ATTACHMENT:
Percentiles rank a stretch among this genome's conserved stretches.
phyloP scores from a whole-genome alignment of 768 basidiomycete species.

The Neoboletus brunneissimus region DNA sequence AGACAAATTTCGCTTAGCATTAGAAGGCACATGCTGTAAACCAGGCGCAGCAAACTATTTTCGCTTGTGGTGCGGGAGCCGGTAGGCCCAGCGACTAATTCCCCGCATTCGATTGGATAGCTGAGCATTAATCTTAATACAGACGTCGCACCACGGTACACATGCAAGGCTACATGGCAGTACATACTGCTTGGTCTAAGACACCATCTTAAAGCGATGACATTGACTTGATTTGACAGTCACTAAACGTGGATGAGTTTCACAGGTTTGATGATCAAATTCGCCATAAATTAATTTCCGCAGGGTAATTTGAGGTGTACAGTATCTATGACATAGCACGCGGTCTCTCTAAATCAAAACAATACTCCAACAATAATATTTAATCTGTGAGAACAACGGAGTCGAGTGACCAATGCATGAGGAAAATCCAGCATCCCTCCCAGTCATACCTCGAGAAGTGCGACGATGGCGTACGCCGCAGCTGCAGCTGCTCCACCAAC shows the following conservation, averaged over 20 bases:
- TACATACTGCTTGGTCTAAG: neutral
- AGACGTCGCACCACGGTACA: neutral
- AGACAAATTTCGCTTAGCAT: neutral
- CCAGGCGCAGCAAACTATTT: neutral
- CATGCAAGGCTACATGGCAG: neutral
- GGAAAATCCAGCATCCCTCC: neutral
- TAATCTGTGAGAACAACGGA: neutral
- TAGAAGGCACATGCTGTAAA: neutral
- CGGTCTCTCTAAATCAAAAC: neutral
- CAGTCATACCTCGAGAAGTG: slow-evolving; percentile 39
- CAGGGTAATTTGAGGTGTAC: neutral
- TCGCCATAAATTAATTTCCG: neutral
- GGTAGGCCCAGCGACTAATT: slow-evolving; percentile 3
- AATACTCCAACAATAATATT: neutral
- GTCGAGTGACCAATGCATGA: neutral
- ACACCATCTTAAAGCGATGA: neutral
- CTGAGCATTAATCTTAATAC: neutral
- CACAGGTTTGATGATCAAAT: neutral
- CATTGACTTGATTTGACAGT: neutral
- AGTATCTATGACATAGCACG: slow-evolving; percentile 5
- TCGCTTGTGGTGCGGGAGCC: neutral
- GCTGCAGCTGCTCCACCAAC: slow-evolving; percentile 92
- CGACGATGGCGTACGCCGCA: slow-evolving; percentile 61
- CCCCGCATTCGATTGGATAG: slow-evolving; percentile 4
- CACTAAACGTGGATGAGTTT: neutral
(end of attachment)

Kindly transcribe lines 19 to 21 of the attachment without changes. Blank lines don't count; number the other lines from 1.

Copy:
- ACACCATCTTAAAGCGATGA: neutral
- CTGAGCATTAATCTTAATAC: neutral
- CACAGGTTTGATGATCAAAT: neutral